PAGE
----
"She was asking him legitimate questions about cricket and he turned it into talking about her eyes. She was a bit taken aback, embarrassed. I thought it was a bit demeaning.
"I talked to her for four or five minutes and she was pretty composed really and agreed we just have to get on with the game and that’s what she did. I thought she handled it brilliantly."
The interview provoked an immediate outburst on social media.
Barham defended the actions of the Ten's commentary team, who were heard to initially laugh as Gayle made his advances.
"Live broadcasts are really noisy, there's producers talking in your ear so I think the guys upstairs didn't hear it as clearly as they should have and didn't really understand the repercussions of it when it happened," Barham said on SEN.
"I don't think any of them were laughing about it, they're often laughing at the most inane things all the time, so they could have been laughing about anything.
"When I called Howie (match caller Mark Howard) and explained to him what had been said and he said they were a bit stunned and taken aback by what had been said and not really sure what to do.
"I spoke to him and said this is our position and I want you to get on and say it and he wanted to do it. I'm glad that what we did in the end was to have the time to talk too Howie and he could prepare what he had to say - and I took him out of the coverage for an over to talk him through what we stand for."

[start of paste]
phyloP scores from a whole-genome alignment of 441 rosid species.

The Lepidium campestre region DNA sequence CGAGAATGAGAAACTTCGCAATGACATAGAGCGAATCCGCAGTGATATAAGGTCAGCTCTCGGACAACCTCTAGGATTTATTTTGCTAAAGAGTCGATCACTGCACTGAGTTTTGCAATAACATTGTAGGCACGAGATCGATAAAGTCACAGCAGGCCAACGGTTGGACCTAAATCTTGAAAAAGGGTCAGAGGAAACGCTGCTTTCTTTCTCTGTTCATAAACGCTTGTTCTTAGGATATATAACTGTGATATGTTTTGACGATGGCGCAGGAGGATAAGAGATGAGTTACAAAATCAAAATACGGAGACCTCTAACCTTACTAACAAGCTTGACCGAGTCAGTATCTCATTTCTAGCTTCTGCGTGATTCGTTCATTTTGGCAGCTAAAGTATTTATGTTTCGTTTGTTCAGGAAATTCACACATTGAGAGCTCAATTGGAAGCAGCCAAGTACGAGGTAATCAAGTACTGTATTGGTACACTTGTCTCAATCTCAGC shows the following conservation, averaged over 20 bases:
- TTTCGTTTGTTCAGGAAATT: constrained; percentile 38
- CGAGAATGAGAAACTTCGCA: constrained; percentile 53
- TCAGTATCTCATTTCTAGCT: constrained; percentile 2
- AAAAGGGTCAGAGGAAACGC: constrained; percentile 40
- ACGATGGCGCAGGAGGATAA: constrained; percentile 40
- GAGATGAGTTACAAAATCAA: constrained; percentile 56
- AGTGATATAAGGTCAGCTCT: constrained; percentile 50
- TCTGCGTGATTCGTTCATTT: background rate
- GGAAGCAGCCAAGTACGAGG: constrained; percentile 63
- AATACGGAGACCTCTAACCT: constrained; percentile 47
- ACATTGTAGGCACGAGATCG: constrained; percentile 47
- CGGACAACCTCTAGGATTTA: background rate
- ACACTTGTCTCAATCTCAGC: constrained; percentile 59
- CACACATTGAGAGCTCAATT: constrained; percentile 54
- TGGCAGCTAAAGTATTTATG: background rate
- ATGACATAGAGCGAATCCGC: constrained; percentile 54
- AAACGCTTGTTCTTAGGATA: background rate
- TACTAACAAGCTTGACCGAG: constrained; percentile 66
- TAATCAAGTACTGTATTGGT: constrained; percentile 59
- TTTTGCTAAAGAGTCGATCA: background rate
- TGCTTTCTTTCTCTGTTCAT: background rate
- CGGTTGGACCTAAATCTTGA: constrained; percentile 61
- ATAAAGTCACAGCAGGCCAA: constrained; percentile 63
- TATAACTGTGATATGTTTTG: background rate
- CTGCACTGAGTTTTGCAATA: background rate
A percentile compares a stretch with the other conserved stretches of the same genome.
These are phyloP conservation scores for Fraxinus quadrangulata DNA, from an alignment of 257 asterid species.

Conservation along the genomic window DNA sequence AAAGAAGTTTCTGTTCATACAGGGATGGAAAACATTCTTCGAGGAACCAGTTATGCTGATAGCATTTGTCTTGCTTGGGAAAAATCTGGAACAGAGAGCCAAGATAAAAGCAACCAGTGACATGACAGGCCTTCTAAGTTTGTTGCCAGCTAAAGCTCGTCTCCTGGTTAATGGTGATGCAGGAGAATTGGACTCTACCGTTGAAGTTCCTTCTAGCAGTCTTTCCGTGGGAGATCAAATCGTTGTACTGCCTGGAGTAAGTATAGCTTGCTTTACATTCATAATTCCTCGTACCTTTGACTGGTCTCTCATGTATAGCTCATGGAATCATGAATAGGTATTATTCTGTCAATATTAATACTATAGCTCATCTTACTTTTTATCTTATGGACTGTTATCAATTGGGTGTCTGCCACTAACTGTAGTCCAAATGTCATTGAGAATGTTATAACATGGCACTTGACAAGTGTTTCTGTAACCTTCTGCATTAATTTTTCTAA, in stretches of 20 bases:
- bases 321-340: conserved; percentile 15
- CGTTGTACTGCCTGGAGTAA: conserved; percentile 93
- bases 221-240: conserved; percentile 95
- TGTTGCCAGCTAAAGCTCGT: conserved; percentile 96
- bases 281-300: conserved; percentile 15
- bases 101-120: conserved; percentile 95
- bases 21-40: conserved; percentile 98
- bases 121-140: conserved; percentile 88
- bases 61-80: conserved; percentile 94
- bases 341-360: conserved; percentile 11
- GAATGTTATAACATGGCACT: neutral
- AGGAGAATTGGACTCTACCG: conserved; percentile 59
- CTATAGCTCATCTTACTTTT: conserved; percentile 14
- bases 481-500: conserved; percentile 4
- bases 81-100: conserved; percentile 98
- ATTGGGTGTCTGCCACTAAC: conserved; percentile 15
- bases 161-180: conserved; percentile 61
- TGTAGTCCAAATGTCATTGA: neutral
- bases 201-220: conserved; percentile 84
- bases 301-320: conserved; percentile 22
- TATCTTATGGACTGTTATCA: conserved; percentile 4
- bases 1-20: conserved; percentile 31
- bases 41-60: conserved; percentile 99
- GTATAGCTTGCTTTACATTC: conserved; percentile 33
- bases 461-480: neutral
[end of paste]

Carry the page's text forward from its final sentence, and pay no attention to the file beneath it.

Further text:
Mark Howard responds to Gayle's comments
Barnham said Gayle would no longer be used by the network to wear an on-field microphone or helmet-cam to provide unique insight into the game during a live broadcast.
The network will, however, continue to interview Gayle for his on-field performances, and Barham said he would not hesitate to have McLaughlin on duty for future Renegades games.
"We’ll do interviews like we would any professional broadcast. If he’s the man of the match or the best player we’ll do interviews with him and I’d have no problems sending Mel back to do it," Barham said.
"But I don’t think we’ll be mic’ing him up on the field and talking to him and using helmet cameras with him, no.
"There’s plenty of great cricketers in the Big Bash, plenty of great Australians doing really well in the Big Bash and I’d rather have one of those."
Barham also addressed Ten's Twitter post immediately after the interview which included the hashtag #smooth.
"What happened there, that was an inexperienced social media producer and he made a mistake," Barham told SEN.
"He's been spoken to and he's very regretful of what he's done and he's upset about it.
"But it was gone within 10 minutes and that's because he realised himself that he did the wrong thing."
Anthony Everard, Head of the BBL, who was in Hobart, says Gayle’s actions have no place in the league or the sport in general.
"I heard Chris’s comments and they’re disrespectful and simply inappropriate," Everard said.
"We’ll certainly be talking to him and the Renegades about it. This league is all about its appeal to kids, families and females.
"There's just no place in the BBL – or, for that matter, cricket anywhere – for that sort of behaviour."